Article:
Hybrid Format

Towards a Social Demography of Bereavement.

Ashton Verdery, The Pennsylvania State University
Online or at Max Planck Institute for Demographic Research, June 04, 2024

© BonaFide Photography

As part of the Suessmilch Lecture series, Ashton Verdery from The Pennsylvania State University will speak about "Towards a Social Demography of Bereavement".

The event begins at 3 pm CEST on June 4, 2024.


The study of death is foundational to the field of demography, including in the work of Johann Petter Süßmilch, yet demographers have tended to view death atomistically rather than socially. This is ironic given the field's focus on the importance of aggregation, keen understanding of population processes, and the central role that death experiences hold in the field's elemental theories of mechanisms driving demographic change. In this lecture, I outline an agenda for a social demography of bereavement, the state of having lost a close person to death, which I argue provides a lens to view death as a social rather than individual phenomenon. I review recent work in this area and highlight specific places demographers can contribute to its growth. Rather than being a peripheral area of the field, I argue that demographers should view bereavement as a central piece of population structure, population dynamics, and population impacts. This talk is based in part on collaboration with Dr. Emily Smith-Greenaway, Dr. Deborah Carr, and others.

About the Speaker

Dr. Ashton Verdery is a Professor of Sociology, Demography, & Social Data Analytics in the Department of Sociology and Criminology at The Pennsylvania State University, holding a partial appointment in the Institute for Computational and Data Sciences. Originally from Turners Falls, Massachusetts, Dr. Verdery obtained a B.A. in Sociology from McGill University in Montreal, Quebec, Canada in 2007, where he graduated with First Class Honors and completed a study abroad at St. Petersburg State University in St. Petersburg, Russia in 2006. He then obtained an M.A. in 2010 and a Ph.D. in 2015 in Sociology from the University of North Carolina at Chapel Hill before beginning as an Assistant Professor at Penn State in 2015. He was awarded tenure, promoted to Associate Professor, and became the department’s first Harry and Elissa Sichi Early Career Professor in 2020.

Dr. Verdery’s research and teaching interests center around demographic and family change in cross-national comparison and as linked to individual and population health, with particular emphasis on the development and use of novel methodologies to improve and apply sampling, modeling, projecting, and forecasting techniques. Most of his scholarship focuses on the United States and China, though he has conducted extensive research in other contexts including Latin America, Southeast Asia, Europe, and Sub-Saharan Africa. Dr. Verdery’s work has resulted in over 70 peer reviewed publications in top scientific journals, as well as over 20 additional scholarly contributions to national and international media outlets like the Wall Street Journal, Washington Post, and Foreign Affairs. He has conducted more than 20 university, foundation, and federally funded research projects, grants, and contracts, many of them as Principal Investigator. He is a former Deputy Editor of the peer-reviewed academic journal Sociological Methodology published by the American Sociological Association and has served on numerous advisory boards, editorial boards, foundations, councils, and committees.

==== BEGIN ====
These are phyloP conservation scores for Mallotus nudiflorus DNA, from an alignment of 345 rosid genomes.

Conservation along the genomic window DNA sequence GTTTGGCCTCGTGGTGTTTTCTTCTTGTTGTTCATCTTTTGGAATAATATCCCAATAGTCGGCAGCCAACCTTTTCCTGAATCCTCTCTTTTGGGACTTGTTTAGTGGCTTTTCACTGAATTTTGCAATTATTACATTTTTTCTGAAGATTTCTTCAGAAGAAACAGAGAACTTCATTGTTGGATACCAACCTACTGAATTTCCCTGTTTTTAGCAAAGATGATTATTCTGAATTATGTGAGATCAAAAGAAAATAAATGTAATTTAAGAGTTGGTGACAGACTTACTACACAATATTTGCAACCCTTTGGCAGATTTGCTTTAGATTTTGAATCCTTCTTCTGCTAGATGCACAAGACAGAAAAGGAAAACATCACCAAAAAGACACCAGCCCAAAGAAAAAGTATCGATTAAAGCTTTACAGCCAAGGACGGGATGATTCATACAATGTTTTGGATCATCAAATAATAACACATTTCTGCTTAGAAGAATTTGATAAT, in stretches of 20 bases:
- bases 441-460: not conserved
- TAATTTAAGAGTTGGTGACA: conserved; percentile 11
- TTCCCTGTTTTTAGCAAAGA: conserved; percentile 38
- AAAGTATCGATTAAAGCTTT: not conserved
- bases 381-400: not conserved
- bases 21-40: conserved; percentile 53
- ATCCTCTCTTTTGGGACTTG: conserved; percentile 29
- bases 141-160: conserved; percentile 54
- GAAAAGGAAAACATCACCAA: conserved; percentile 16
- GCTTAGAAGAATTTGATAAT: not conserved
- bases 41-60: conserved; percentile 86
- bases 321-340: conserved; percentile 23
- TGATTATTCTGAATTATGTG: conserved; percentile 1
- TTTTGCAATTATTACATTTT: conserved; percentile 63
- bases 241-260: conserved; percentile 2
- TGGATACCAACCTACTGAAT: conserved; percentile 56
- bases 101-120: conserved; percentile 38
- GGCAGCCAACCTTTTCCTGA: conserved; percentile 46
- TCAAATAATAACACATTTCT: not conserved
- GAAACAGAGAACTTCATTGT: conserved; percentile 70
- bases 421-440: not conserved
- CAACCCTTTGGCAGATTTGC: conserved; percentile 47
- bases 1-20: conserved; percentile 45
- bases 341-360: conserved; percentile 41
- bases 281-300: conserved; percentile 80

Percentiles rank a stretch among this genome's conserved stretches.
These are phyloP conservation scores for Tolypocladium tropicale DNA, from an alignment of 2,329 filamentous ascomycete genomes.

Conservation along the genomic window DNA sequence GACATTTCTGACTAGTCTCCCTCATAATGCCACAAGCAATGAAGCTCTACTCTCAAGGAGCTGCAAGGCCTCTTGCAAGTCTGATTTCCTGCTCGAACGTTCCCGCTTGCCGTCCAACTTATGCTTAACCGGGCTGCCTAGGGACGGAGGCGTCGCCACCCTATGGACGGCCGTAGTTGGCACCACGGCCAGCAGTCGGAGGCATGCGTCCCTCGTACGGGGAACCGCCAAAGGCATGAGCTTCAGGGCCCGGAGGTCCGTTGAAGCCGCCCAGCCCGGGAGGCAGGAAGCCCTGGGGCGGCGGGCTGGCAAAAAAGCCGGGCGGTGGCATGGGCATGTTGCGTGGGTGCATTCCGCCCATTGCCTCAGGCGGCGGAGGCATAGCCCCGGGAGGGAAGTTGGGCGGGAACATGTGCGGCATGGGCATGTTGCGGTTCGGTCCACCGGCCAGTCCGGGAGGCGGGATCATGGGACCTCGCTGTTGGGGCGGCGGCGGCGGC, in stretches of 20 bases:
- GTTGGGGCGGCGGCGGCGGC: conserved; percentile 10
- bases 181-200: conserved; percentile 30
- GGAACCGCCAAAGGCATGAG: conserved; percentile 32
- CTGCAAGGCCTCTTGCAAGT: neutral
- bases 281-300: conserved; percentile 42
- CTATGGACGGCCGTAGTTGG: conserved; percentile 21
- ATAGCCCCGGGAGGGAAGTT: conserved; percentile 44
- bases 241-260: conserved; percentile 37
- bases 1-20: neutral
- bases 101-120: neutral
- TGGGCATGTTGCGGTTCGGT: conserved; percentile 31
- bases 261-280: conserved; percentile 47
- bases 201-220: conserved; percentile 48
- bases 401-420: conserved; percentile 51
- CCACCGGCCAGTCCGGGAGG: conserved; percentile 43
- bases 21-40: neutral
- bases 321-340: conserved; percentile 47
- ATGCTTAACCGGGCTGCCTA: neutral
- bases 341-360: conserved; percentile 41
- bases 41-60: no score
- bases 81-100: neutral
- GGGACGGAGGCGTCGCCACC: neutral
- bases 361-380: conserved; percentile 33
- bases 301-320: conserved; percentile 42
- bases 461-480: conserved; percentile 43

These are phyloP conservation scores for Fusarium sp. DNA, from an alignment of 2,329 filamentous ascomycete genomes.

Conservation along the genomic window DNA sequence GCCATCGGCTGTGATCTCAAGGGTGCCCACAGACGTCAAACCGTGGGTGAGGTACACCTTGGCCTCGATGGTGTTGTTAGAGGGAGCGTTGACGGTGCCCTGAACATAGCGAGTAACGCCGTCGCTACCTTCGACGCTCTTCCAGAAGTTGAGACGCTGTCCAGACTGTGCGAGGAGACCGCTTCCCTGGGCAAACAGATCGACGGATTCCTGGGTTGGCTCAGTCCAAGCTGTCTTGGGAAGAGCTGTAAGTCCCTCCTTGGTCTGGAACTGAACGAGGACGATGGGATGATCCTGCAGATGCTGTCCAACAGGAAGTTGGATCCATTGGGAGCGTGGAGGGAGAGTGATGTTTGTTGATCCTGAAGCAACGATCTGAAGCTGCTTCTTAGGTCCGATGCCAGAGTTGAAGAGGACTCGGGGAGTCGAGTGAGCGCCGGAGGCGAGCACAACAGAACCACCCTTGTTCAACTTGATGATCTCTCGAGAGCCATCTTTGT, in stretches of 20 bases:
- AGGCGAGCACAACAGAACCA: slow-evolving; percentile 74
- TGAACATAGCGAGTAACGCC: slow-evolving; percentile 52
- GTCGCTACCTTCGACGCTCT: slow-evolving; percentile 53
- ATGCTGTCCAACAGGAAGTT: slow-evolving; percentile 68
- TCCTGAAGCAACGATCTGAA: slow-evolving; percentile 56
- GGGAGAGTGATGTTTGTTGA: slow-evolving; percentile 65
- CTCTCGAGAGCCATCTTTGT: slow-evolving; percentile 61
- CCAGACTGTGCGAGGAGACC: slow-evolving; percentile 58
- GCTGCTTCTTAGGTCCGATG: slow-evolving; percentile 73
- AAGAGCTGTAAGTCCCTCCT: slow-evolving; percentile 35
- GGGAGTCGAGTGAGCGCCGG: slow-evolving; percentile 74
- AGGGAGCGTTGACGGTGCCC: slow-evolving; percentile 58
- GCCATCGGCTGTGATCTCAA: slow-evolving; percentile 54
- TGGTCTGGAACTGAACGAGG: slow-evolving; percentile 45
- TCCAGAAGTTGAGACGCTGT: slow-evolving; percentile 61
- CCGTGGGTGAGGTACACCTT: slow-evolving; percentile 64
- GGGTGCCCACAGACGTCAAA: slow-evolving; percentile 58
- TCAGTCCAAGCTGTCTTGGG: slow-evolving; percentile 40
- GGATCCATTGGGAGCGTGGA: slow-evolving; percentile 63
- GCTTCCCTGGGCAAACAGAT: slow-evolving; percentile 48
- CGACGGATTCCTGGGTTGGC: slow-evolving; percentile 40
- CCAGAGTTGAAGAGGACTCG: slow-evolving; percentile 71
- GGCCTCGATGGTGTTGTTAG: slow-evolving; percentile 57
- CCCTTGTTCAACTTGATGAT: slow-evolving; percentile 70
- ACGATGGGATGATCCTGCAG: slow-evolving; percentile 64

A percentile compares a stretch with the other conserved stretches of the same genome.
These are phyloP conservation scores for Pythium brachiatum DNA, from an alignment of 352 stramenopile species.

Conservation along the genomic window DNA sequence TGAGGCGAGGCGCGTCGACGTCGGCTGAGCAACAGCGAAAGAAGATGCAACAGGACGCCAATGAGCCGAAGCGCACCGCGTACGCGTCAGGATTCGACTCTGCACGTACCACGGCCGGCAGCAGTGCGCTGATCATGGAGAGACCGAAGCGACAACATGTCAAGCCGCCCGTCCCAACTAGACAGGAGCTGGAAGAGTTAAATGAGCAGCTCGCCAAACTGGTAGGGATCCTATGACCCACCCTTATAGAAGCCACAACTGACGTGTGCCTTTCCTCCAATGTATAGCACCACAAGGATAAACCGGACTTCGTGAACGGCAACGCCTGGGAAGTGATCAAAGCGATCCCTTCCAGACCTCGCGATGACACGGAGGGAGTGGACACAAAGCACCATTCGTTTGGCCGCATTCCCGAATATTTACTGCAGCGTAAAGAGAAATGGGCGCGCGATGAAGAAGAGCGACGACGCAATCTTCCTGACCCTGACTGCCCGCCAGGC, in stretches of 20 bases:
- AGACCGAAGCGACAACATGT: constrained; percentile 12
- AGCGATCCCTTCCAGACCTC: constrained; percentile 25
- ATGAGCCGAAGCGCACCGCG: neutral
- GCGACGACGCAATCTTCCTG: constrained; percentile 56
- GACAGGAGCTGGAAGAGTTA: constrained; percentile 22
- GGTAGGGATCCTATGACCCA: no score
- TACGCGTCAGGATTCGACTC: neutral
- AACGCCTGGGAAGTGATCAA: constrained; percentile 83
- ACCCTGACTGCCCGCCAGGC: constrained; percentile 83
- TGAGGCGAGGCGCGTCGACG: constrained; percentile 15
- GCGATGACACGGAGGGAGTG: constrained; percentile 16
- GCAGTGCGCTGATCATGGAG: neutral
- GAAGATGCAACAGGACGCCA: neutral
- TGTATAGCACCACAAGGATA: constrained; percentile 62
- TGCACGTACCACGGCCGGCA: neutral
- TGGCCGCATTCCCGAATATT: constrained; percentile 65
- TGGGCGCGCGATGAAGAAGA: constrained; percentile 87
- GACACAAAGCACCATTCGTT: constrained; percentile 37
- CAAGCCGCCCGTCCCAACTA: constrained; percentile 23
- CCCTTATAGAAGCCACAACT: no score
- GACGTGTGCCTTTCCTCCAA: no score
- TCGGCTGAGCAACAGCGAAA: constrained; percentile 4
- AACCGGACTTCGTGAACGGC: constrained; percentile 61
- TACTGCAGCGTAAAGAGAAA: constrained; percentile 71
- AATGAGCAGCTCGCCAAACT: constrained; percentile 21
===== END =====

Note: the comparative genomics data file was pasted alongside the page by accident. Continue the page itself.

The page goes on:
Please register via this survey for online participation. The Zoom link will be sent to you afterwards. The event begins at 3 pm CEST on June 4, 2024.


Süßmilch Lecture

As part of the Suessmilch Lecture series, Ashton Verdery from The Pennsylvania State University will speak about "Towards a Social Demography of Bereavement".

Date: June 4, 2024
Time: 15 pm (CEST)

Please register via this survey to participate online. The Zoom link will then be sent to you.

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The Max Planck Institute for Demographic Research (MPIDR) in Rostock is one of the leading demographic research centers in the world. It's part of the Max Planck Society, the internationally renowned German research society.